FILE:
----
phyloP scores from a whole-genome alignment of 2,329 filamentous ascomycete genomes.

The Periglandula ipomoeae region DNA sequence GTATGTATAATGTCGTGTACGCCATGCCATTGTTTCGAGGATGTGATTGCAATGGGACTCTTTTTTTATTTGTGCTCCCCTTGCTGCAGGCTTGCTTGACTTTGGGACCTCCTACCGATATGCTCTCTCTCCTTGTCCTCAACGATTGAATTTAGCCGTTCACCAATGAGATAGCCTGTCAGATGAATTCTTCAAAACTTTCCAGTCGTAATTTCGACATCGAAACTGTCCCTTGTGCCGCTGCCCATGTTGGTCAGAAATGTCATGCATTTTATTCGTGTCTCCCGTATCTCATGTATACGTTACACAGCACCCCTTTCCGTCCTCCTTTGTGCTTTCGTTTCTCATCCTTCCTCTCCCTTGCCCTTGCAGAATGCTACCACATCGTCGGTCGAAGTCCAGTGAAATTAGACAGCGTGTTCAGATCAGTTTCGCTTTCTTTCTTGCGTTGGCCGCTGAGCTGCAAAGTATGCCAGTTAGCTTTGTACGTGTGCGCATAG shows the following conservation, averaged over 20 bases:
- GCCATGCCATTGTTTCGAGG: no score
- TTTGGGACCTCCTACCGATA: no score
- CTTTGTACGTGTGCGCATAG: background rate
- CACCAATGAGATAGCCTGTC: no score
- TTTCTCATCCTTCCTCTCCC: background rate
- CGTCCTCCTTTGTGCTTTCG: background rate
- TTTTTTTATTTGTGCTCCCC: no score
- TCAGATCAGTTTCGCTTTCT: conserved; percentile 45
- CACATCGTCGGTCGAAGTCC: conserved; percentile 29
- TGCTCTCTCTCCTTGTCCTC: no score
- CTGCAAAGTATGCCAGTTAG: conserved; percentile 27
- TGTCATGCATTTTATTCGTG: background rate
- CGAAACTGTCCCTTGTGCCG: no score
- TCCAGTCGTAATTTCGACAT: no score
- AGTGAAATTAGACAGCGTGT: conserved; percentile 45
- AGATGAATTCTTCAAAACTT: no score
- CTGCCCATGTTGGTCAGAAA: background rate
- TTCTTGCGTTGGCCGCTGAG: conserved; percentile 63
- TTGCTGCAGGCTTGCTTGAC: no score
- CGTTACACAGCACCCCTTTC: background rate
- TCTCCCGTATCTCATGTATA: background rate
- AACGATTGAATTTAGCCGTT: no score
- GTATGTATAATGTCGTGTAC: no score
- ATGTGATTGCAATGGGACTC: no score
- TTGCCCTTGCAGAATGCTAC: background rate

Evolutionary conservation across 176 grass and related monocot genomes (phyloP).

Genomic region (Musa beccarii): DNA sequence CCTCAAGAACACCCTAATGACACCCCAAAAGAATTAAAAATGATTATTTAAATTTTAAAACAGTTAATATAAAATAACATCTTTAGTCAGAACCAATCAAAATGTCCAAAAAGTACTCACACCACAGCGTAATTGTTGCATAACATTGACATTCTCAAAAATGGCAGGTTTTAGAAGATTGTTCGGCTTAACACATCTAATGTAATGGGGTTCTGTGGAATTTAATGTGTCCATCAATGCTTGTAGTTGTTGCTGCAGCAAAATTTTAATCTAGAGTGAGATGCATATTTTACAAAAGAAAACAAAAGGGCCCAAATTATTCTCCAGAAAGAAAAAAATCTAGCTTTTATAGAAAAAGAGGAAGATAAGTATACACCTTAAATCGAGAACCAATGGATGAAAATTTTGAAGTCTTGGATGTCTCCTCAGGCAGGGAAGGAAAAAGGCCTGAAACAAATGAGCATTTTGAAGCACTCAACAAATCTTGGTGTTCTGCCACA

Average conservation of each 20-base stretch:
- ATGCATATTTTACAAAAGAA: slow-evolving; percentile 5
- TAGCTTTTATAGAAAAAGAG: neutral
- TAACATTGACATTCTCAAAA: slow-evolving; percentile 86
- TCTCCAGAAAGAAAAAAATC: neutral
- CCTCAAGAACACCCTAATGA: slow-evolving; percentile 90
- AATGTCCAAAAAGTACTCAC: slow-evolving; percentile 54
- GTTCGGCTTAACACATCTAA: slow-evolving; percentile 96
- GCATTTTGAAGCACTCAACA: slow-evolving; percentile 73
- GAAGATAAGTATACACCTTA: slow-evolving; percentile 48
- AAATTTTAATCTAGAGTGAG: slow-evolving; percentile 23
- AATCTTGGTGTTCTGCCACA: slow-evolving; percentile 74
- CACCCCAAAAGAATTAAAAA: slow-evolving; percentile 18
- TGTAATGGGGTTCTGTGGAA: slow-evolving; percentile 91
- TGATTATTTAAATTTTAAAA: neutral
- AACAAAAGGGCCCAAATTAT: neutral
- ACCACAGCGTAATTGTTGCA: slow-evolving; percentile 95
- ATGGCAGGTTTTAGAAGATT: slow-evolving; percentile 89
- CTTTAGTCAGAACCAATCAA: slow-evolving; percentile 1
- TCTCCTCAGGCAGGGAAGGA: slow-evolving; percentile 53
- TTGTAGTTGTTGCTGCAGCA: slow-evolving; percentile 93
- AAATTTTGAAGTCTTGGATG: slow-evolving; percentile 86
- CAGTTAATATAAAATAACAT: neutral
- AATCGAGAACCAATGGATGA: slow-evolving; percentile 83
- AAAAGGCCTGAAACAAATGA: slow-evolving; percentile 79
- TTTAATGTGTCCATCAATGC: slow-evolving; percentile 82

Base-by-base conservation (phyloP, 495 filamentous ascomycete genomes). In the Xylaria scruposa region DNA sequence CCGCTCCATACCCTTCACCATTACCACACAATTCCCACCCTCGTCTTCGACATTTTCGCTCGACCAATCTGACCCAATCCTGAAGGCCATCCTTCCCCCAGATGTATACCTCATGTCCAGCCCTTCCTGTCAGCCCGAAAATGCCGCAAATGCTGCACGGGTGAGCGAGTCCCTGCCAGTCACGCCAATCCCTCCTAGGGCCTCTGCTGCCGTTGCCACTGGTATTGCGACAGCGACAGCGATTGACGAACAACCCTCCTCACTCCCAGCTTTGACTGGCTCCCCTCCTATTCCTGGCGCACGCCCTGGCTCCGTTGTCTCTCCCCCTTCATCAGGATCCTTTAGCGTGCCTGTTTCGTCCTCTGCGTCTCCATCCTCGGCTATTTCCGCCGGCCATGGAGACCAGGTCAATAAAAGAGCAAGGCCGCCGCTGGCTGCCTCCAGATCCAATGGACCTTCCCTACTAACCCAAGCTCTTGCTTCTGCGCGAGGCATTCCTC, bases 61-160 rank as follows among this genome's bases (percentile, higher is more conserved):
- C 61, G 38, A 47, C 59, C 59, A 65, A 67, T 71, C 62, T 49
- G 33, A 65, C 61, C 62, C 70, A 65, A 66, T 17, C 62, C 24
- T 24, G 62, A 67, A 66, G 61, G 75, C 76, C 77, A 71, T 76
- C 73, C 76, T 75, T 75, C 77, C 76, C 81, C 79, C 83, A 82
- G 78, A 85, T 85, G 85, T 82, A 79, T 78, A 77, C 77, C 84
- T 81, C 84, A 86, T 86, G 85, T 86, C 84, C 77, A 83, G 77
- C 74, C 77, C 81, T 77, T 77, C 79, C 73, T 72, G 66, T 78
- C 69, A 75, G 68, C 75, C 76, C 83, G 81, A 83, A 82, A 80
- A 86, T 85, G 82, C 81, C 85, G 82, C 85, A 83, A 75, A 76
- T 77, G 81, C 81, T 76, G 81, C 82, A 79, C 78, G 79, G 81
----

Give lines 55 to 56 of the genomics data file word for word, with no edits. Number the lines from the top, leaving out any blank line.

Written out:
- TTTAATGTGTCCATCAATGC: slow-evolving; percentile 82

Base-by-base conservation (phyloP, 495 filamentous ascomycete genomes). In the Xylaria scruposa region DNA sequence CCGCTCCATACCCTTCACCATTACCACACAATTCCCACCCTCGTCTTCGACATTTTCGCTCGACCAATCTGACCCAATCCTGAAGGCCATCCTTCCCCCAGATGTATACCTCATGTCCAGCCCTTCCTGTCAGCCCGAAAATGCCGCAAATGCTGCACGGGTGAGCGAGTCCCTGCCAGTCACGCCAATCCCTCCTAGGGCCTCTGCTGCCGTTGCCACTGGTATTGCGACAGCGACAGCGATTGACGAACAACCCTCCTCACTCCCAGCTTTGACTGGCTCCCCTCCTATTCCTGGCGCACGCCCTGGCTCCGTTGTCTCTCCCCCTTCATCAGGATCCTTTAGCGTGCCTGTTTCGTCCTCTGCGTCTCCATCCTCGGCTATTTCCGCCGGCCATGGAGACCAGGTCAATAAAAGAGCAAGGCCGCCGCTGGCTGCCTCCAGATCCAATGGACCTTCCCTACTAACCCAAGCTCTTGCTTCTGCGCGAGGCATTCCTC, bases 61-160 rank as follows among this genome's bases (percentile, higher is more conserved):